Entertainment

Killing Eve ends with less noise and more splash as fans slam ‘disappointing’ finale


After four seasons, a love affair they don’t want, and a seemingly endless body count, the latest episode of Killing Eve ended with less sparkle and more splash on Sunday night.

Viewers of the popular TSWT show saw Villanelle, Jodie Comer’s enigmatic Russian slayer, meet a watery end after finally overthrowing the Twelve – a group of deadly international assassins of which she was once a part.

As the couple are finally ready to embark on a new life together, the eerily likeable Villanelle is shot dead by a gunman in hiding, her body crashing into the River Thames moments after it appears she is ready for a life of happy freedom with former MI5 agent Eve. Polastri, played by American star Sandra Oh.

Everywhere: After four seasons, a love affair they don’t want and a seemingly endless body count, the latest episode of Killing Eve ended with less glamor and more splash on Sunday night

But many were left disappointed by its closing scenes after spending the past four years watching their stuttering, unrequited love story slowly unfold – only to see happiness snatched away from them at the last moment.

Expressing their feelings on social media, some called the two-part finale unsatisfying, while others criticized writer Laura Neal for her poor treatment of LGBTQ+ characters.

Taking to Twitter, one raged: “I feel so cheated…like I spent four years watching this show…and this is the conclusion??? I’m so f* * crazy king.

A second added: ‘1 day has passed and I’m still angry, annoyed and heartbroken!!! And a reminder that it’s all thanks to Laura Neal, the dog who didn’t know the series and the characters at all!!!’

Devastating: Viewers of the popular BBC show saw Villanelle, Jodie Comer's enigmatic Russian killer, shot dead after finally overthrowing the Twelve - a group of deadly international assassins of which she was once a part

Devastating: Viewers of the popular TSWT show saw Villanelle, Jodie Comer’s enigmatic Russian killer, shot dead after finally overthrowing the Twelve – a group of deadly international assassins of which she was once a part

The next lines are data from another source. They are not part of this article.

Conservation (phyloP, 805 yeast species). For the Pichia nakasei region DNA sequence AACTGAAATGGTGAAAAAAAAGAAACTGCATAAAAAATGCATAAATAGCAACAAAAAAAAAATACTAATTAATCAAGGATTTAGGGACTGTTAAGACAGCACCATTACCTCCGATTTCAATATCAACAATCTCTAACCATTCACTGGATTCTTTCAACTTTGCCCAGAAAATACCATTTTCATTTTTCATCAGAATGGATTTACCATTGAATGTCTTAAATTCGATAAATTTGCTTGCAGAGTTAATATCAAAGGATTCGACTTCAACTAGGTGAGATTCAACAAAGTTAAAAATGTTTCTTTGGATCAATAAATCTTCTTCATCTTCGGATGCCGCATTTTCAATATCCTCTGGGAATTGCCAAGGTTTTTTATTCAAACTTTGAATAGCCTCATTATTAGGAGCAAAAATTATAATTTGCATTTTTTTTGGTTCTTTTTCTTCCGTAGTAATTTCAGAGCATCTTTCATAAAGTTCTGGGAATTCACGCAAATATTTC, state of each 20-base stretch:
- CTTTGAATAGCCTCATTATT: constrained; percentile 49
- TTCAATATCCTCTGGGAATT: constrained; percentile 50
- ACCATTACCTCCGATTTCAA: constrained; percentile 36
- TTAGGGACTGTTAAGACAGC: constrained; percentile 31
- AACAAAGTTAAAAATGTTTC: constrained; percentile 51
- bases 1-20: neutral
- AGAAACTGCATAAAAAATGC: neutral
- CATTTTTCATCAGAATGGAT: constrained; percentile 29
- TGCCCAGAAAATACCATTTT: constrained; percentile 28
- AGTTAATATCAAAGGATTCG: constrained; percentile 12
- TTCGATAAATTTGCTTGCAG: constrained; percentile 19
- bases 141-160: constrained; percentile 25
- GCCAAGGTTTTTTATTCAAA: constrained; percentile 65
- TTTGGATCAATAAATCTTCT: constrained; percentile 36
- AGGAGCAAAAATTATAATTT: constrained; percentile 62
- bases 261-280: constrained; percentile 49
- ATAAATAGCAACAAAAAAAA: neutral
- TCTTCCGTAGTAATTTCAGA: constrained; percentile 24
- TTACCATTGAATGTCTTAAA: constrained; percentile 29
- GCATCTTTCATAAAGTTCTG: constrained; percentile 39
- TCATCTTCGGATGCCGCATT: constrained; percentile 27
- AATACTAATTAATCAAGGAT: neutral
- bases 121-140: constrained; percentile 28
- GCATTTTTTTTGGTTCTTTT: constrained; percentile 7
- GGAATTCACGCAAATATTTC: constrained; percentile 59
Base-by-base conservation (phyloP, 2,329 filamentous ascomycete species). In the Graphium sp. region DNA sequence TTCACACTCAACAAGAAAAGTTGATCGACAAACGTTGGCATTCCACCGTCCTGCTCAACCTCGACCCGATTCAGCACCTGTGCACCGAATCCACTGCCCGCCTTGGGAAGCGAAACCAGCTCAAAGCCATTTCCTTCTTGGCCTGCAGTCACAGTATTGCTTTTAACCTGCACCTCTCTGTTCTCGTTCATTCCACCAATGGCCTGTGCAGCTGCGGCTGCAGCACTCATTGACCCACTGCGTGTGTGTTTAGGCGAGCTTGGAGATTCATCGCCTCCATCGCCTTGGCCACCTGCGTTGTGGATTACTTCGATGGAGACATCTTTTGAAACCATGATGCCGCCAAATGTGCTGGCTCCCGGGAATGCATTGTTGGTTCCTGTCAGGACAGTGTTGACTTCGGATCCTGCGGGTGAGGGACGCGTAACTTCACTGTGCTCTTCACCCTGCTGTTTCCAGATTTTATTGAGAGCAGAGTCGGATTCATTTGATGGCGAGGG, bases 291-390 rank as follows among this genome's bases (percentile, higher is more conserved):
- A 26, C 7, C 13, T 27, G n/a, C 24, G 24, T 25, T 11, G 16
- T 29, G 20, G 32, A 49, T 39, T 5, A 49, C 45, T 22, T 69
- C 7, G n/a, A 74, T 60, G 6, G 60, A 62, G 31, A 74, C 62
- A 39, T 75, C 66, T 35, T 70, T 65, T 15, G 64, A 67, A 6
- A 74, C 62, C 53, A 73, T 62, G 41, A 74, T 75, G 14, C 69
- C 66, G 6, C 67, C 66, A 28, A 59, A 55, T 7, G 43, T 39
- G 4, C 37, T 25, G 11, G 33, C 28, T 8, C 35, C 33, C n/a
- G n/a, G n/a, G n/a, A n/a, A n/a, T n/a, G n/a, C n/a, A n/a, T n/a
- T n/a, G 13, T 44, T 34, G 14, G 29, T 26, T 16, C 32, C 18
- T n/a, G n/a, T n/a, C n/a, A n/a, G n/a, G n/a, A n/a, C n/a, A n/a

Horror: Sandra Oh's Eve quickly realized her lover was seriously injured, but it was too late to save his life

Horror: Sandra Oh’s Eve quickly realized her lover was seriously injured, but it was too late to save his life

Watery end: A dying Villanelle crashed into the Thames after being hit by a bullet in Sunday night's final

Watery end: A dying Villanelle crashed into the Thames after being hit by a bullet in Sunday night’s final

Alone: ​​A desperate Eve dove into the water with the Russian killer, but couldn't save her from a brutal end

Alone: ​​A desperate Eve dove into the water with the Russian killer, but couldn’t save her from a brutal end

Clearly agreeing, a third compared the ending to the HBO drama Game Of Thrones – the show that sparked an online petition demanding a new ending be filmed – writing: ‘Worst ending to a show since GoT, I said what I said.”

A fourth also took aim at the writer of the final episode, adding: “Killing Eve had such a special place in my heart, the show was unlike any other for me…but the finale was like Laura Neal ripped me off the heart, tore apart and killed Eve painfully and viciously forever… a bit dramatic, yes, but so was what she did.

Others criticized Neal’s decision to kill Villanelle, depriving her and Eve of an opportunity to find happiness after finally venting their feelings for each other.

Close: Eve and Villanelle appeared to be embarking on a new life together, but viewers raged after their short-lived relationship ended in tragedy

Close: Eve and Villanelle appeared to be embarking on a new life together, but viewers raged after their short-lived relationship ended in tragedy

“It’s disturbing that 6 years after the issues raised by Lexa’s death, writers on television still don’t realize the problems they cause by killing off a lesbian character for drama and they also seem oblivious to doing something about it. wrong and honestly, it’s shameful,” one wrote, comparing Villanelle’s death to the fate of a popular gay character on US show The 100.

A second added: “I thought we were past this damaging trope of killing gays in TV shows. This finale just proves that show runners and writers don’t care about their characters or their LGBTQIA+ representation. It matters. Do better.’

A third wrote: They planned for Villanelle to die this way early on because someone thought “oooh watery footage is going to give the season a cohesive cinematic feel.” I lost track of which interview, but add it to the writers room list of war crimes.



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